In the tight Southern California industrial real estate market, fierce competition requires an even fiercer strategy.
Domestic businesses housed in the Inland Empire need room to grow. Streaming in an unrelenting current, shipments from Asia flood in through the ports of San Pedro and Long Beach. These combined demands have pushed vacancy rates down to a very low level. Right now, they sit at less than 6 percent.
“The industrial market is very tight in most of Southern California, ” says David Salazar, Managing Director with CresaPartners in Ontario, Canada. “You’re competing against both existing and new industrial companies for the best building in the best location.”
Smart Business spoke with Salazar about how to surpass the competition and complete the best deals in a challenging industrial real estate market through a proactive strategy.
What makes capturing prime industrial space so difficult?
With two major ports in the vicinity, the Inland Empire has become the distribution center for the entire western United States. Even with the slowdown in the economy, we’re continuing to see high demand in the area. In terms of imports from the Far East, shipments continue to be strong. In this type of environment, tenants have a hard time getting the best deal on real estate transactions. In order to secure the lowest cost of occupancy on the building that is the right size and in the right location, businesses must be strategic to create opportunities for themselves.
Why should businesses start the process years in advance?
One of the biggest mistakes that companies make in terms of finding the best industrial facility is waiting too late to start the process. Each day that brings you closer to a lease expiration decreases your options to create leverage with the landlord. If you want to have time on your side, you should begin to develop a strategic plan one to two years before you need to make a final decision.
Even if you want to stay in your existing location, working on the process in advance gives you the option of considering all possible alternatives and understanding the trends that are in the marketplace. This will be invaluable when you begin the negotiation process with your landlord. The objective of starting early is to give you a competitive edge.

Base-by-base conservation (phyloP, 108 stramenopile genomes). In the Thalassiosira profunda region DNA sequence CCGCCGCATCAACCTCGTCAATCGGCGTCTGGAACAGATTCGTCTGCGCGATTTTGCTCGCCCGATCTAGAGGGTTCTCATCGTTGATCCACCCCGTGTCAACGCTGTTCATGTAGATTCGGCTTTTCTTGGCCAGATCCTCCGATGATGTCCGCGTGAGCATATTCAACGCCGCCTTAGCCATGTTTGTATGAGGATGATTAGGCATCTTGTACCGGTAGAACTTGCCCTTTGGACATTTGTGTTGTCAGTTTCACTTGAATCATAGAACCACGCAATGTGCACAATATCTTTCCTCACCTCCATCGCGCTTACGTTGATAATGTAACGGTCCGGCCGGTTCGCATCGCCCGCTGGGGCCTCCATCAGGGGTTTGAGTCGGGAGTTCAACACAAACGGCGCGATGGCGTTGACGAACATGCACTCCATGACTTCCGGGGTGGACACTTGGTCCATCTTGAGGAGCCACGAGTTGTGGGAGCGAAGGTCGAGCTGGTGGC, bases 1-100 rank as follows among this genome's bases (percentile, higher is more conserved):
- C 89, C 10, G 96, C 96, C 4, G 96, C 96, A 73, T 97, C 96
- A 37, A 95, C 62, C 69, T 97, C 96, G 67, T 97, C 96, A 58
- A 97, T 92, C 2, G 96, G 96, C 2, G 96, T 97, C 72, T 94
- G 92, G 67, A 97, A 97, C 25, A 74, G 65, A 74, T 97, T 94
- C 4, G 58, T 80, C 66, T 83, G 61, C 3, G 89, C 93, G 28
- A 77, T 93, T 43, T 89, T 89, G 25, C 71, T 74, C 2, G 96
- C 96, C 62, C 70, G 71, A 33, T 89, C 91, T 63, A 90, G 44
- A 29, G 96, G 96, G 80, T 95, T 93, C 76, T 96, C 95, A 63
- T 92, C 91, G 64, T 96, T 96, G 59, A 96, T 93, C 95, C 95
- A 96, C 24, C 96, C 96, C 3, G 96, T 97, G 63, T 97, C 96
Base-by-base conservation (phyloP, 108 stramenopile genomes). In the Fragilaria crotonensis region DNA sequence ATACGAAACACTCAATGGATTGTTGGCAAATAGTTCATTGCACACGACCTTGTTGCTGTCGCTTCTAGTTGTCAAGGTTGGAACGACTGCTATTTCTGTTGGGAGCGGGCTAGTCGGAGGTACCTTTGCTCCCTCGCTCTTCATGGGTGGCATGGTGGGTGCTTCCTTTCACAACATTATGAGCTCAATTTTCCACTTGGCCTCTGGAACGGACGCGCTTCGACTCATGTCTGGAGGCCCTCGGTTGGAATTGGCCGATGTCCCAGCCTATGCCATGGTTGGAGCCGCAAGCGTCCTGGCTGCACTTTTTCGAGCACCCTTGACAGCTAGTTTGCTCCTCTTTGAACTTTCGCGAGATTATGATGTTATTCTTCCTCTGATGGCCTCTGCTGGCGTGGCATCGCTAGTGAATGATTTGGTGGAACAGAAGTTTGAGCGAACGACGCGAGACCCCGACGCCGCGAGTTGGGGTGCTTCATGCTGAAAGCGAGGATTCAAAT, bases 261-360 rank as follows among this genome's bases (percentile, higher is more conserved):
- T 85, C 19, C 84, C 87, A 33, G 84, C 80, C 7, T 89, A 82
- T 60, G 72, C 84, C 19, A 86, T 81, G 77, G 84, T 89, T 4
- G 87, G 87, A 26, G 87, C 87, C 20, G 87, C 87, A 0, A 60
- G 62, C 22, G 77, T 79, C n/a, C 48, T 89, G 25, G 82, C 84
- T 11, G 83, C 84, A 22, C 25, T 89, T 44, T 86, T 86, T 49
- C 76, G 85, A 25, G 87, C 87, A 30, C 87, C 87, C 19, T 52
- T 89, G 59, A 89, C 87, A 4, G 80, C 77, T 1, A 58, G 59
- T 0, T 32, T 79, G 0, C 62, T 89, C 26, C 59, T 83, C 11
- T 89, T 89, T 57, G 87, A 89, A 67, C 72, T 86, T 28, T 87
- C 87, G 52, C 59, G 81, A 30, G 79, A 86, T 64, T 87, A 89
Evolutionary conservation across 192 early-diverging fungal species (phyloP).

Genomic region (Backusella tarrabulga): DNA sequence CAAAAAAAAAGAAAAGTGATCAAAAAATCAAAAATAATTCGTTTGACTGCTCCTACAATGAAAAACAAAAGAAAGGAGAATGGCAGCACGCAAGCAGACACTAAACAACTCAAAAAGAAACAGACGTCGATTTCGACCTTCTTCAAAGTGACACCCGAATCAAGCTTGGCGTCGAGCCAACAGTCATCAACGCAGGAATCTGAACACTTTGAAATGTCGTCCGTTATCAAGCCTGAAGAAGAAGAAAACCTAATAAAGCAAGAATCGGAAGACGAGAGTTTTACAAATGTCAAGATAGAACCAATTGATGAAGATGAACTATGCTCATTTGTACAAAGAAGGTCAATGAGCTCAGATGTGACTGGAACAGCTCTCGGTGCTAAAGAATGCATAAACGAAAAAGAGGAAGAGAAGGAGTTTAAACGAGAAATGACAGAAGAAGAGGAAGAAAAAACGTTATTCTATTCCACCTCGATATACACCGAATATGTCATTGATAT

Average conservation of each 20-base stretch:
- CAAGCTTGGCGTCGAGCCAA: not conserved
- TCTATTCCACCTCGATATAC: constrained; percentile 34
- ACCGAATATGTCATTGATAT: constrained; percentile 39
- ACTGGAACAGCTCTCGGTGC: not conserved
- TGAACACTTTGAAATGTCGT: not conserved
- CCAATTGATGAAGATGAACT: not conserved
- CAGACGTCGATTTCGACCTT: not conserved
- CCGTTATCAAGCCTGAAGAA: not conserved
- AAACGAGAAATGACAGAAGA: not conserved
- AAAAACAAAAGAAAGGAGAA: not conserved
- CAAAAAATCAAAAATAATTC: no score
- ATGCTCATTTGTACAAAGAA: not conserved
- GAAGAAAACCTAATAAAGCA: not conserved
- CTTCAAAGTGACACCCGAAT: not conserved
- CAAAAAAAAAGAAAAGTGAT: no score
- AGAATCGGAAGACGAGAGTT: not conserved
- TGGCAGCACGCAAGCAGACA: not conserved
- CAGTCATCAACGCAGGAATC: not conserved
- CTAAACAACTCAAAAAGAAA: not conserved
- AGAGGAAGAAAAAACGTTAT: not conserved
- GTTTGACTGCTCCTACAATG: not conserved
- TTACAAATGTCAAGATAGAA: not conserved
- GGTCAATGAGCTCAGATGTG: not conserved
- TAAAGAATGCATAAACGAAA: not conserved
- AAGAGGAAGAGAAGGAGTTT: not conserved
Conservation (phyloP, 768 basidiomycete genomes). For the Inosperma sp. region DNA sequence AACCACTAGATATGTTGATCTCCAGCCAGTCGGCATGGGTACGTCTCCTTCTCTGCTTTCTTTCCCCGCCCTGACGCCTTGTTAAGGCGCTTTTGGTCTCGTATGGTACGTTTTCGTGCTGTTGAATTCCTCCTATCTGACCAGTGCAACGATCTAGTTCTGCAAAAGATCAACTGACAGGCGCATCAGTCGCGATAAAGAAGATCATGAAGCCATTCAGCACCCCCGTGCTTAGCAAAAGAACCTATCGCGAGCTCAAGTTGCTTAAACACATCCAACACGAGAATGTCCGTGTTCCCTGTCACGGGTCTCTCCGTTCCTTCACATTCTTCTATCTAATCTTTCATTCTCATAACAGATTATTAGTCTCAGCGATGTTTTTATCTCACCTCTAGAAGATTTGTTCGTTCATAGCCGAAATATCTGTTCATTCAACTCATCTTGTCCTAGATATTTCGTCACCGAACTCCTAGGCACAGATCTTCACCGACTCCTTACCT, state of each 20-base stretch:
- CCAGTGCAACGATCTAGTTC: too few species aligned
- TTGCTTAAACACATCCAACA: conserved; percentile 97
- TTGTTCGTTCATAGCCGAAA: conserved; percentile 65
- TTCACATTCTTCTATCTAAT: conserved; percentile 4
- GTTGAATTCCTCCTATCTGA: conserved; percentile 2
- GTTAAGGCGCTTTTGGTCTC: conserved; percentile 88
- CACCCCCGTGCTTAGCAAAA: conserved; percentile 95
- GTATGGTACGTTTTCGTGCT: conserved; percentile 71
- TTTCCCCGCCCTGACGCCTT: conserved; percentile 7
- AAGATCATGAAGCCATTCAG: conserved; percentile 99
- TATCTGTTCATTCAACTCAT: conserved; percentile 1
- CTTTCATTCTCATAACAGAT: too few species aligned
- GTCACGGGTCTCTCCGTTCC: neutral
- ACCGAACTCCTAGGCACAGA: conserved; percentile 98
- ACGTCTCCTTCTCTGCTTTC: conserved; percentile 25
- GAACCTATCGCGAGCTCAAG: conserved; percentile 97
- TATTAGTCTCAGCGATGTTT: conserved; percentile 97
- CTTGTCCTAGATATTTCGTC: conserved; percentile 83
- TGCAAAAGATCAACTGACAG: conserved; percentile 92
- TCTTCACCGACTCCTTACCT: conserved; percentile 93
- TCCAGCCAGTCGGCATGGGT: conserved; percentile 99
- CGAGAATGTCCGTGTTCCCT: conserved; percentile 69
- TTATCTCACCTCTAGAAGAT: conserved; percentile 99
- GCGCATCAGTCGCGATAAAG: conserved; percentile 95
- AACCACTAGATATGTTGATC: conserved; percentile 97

How can a strategic plan give companies a competitive advantage?
A real estate plan should support the company’s business objectives. Costly mistakes can be avoided if there is true alignment of the real estate objectives to the company’s business plan. By taking the time to plan how real estate can support a company’s short- and long-term needs, companies move from a reactive position to a proactive position of strength. The objective is to develop a plan that meets the company’s financial, operational and logistical needs.
What should businesses do after they formulate their strategy?
Once the plan has been approved internally, the manager responsible for the initiative should begin to work with an industrial real estate adviser. You should make sure that your adviser’s objectives are in alignment with your plan and that he or she does not have any conflicts, such as representing landlords. You want your own advocate, an adviser that has your best interests in mind. Services should include market research, transaction management and project management. The team should be organized with a single point of contact. Review of the plan by all parties will help assure a timely and financially successful outcome.
Your adviser can investigate the marketplace. This includes research of local trends and conversations with large developers. Getting in on projects early can create win-win situations where you secure a property at a competitive rate and possibly have a say in some design and customization options.
What other tips can you offer for effective renewal or new lease negotiations?
One way to decrease the stress of negotiations is to try to control the property for longer periods of time. Signing a long-term lease may provide your company with greater concessions from landlords. It also provides you with greater control of the property over an extended period.
If renewing the lease is the objective, creating a competitive environment by identifying possible alternatives will increase your negotiating leverage. If you have a 10-year lease and know you want to stay, you could start the renewal process in year eight or nine. This locks in the deal prior to the property going back on the market.
Finally, using a tenant representation specialist will provide you with a personal advocate and can help to avoid possible conflicts of interest.
DAVID SALAZAR is the Managing Director for CresaPartners in Ontario, Canada. Reach him at firstname.lastname@example.org or (909) 456-8825.